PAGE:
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AmericaOne Steinlager/Line 7Chronicles:
Awesome Racing

Daily Report - March 27, 2000-

Auckland, NZ


Another day of light winds! The Steinlager Line 7 Cup for 2000 was won convincingly today by Bertrand Pace of France. In a rather anti-climactic final, reminiscent of the America's Cup final not long ago, Pace beat Cameron Appleton of New Zealand 3-0.

If the final was the America's Cup, the petit final between us and Dean Barker's team was the Louis Vuitton Cup ! In very shifty conditions that would normally see one team win by a great margin, we had three VERY close races.

Race 1 had us using our starboard entry to good effect, controlling Barker for most of the pre-start. Unfortunately he was able to wriggle out of strong hold just before the gun and we actually started even. Barker took a slim lead early on the beat, but in our usual fashion our speed loop was in tune and we were back into them at the top mark. A very close tack could have drawn a foul on him, but the umpires green-flagged our protest. We led by a narrow margin at the top. The run was very close but they were able to bring pressure down and lead at the bottom. Our tack out of the bottom mark forced their on-board umpire to duck - - this was close racing! A speed edge and some nice shifts again saw us take the lead up a hard-fought beat. The run was very dicey. We rounded about 20 seconds ahead in no wind at all. We had to make a call. We gybed and they went straight. We sailed in two different pressures and as we came together it was neck and neck again! Damn! Barker's bow was closer to the line and so we attacked, trying to roll them as time was running out. He defended well and we crossed the line a few seconds behind.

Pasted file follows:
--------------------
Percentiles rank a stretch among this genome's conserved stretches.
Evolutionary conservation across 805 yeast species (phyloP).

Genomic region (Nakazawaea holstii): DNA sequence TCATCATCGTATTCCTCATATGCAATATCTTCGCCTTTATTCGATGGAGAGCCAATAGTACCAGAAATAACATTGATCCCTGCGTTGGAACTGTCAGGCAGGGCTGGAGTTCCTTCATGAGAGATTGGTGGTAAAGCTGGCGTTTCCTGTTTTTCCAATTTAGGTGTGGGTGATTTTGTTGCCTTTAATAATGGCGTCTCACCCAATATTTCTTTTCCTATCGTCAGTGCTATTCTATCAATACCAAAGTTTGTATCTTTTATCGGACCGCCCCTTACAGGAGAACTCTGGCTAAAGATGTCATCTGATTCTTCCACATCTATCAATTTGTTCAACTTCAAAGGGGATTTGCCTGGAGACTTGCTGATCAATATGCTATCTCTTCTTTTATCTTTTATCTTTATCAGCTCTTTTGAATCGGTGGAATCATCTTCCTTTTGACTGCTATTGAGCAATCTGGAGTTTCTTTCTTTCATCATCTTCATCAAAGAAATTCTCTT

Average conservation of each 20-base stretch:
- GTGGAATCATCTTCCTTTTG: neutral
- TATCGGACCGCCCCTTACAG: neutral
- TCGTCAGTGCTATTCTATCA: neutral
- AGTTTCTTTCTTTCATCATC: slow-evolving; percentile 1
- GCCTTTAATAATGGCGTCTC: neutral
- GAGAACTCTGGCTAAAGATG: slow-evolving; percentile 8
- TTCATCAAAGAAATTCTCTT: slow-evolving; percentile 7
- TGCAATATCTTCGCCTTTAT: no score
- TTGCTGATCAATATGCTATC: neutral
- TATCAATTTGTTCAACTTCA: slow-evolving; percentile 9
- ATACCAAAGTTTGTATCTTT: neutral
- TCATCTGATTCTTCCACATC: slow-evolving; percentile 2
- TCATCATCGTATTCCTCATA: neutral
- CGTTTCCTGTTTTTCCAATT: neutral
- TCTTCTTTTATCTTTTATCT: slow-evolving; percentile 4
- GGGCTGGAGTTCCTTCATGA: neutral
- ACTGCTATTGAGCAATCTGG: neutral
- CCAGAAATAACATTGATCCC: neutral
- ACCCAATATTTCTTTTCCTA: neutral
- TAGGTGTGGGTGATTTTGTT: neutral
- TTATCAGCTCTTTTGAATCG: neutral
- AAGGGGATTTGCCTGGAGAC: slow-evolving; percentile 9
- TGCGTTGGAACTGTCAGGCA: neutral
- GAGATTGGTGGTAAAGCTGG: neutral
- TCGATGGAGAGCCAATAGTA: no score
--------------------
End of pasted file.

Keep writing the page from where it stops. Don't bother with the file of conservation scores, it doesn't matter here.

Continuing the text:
In the next race, the start was almost identical. Again the lead swung to and fro, but this time we weren't going to let it get close - it was way too stressful. We sailed really smart and once again our speed kept us in control. The race was close but we felt comfortable. As the wind died on the final run and the current was speeding up,m we were afraid we would get washed past the finish line. We milked every bit of speed out of the boat and crossed the line. It was fun (cruel I know, but hey...) looking back as Barker drifted away from the line. He struggled and struggled and just finished inside the "let's just give him a DNF" 5 minute time limit.

Now it was best of one. The pre-start was aggressive. As we sailed over a spectator boat clear astern of Barker, he bore away hard and claimed we were entitled to room. We were bitterly disappointed as our penalty flag was raised. This had to be regarded as a very technical call, one which chief umpire Russell Green said he would have green-flagged had he been umpiring. They had effectively decided third place themselves. But we weren't going to give up. Again the race was close, but as it went on we gradually stretched. At the final top mark we began a crucial discussion. Do we have enough room to do a gybe and stay in control? Should we wait until the finish? We decided we should do it now. As we prepared to gybe, a 15 degree lift changed our geometry completely "let's do it at the finish". Wouldn't you know it, on the final run Barker started bringing up breeze. We estimated he was 8 boat lengths behind, and we needed 5 or 6 to do a good penalty. We had room to do it. As we set up he kept getting pressure, closing the gap. A final shift on the line decided it, we finished our penalty but he sailed over the line a few seconds ahead of us. Needless to say we were fairly emotional. We had worked so hard to get the lead to win third place, but were robbed right at the end.

Awesome racing though. We had so many close races in the regatta. No one ever beat us by more than a length or two. We had won some by minutes. I speak for the team in saying that we learned more about close match racing in this regatta than we had in any other. We were encouraged by our speed and how well we sailed as a team. This all bodes well for our future !

Morgan Trubovich
AmericaOne Sailing Team


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